Small Market Newspapers – More Than You Think
A recent article written by Christopher Ali and Damian Radcliffe and published by The Tow Center for Digital Journalism at Columbia’s Graduate School of Journalism, a research center exploring the ways in which technology is changing journalism, its practice and its consumption, contained some interesting trends.
I didn’t realize that of the 7,071 newspapers regularly published in the United States, including dailies and weeklies, 6,851 have circulations of less than 50,000.
Long live the community paper!
However, a survey of more than 400 journalists working at small-market publications seems to indicate that their professional challenges are not unlike those at larger media outlets.
There were some key findings that PR pros should pay attention to and understand when dealing with their media contacts. Among them:
- Shrinking newsrooms: More than half, 59 percent, of the survey participants said the number of staff in their newsroom had shrunk since 2014.
- Recruitment: Low pay, long hours, and limited opportunities for career progression can impede the attraction and retention of young journalists.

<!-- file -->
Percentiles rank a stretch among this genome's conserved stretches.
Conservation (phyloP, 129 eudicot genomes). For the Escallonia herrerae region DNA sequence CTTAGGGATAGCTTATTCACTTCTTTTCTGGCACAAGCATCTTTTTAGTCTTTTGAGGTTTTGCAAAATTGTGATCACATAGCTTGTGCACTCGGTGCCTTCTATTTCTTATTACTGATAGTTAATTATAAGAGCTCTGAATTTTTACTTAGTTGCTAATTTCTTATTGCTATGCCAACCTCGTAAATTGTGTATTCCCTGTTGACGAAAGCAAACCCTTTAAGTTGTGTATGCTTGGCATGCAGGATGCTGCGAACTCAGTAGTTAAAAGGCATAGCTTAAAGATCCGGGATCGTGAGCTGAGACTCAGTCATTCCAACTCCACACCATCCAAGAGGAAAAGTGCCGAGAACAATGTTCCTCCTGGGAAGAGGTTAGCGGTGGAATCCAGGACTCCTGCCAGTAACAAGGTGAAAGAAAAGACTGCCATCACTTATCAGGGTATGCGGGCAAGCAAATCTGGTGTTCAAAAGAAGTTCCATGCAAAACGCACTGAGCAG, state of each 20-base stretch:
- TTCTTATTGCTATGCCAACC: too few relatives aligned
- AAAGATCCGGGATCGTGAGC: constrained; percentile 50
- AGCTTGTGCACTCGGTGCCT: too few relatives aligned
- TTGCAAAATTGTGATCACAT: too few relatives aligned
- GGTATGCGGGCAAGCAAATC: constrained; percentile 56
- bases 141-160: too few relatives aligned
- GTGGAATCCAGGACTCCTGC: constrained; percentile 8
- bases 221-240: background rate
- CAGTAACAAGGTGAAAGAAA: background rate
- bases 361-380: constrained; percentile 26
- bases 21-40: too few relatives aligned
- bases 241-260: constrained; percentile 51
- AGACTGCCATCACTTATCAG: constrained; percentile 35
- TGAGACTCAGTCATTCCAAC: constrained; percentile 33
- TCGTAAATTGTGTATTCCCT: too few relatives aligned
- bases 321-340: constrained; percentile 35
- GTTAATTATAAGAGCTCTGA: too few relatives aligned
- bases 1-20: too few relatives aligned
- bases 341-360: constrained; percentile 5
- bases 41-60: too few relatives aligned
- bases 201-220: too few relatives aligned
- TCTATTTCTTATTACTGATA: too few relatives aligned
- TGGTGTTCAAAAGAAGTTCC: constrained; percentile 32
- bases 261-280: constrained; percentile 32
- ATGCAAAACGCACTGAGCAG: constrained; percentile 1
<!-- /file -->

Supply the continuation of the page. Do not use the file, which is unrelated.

- A long-hours culture: Many respondents reported that they regularly work more than 50 hours a week.
- Job security: Just over half of respondents, 51 percent, said they feel secure in their positions. Twenty-nine percent had a neutral view (neither positive nor negative) about their job security.
Another interesting trend from the survey: video reporting is already mainstream at local newspapers, with 85 percent of respondents stating that their paper did this, as is organizational usage of Facebook and Twitter. Less popular for “newspapers” is podcasting, used by 25 percent of respondents’ newspapers and emerging tools like chat apps, or augmented and virtual reality.
I guess it’s not much different than broadcast reporters who are now posting “written” articles on their stations’ websites – all of which creates opportunities for savvy PR pros.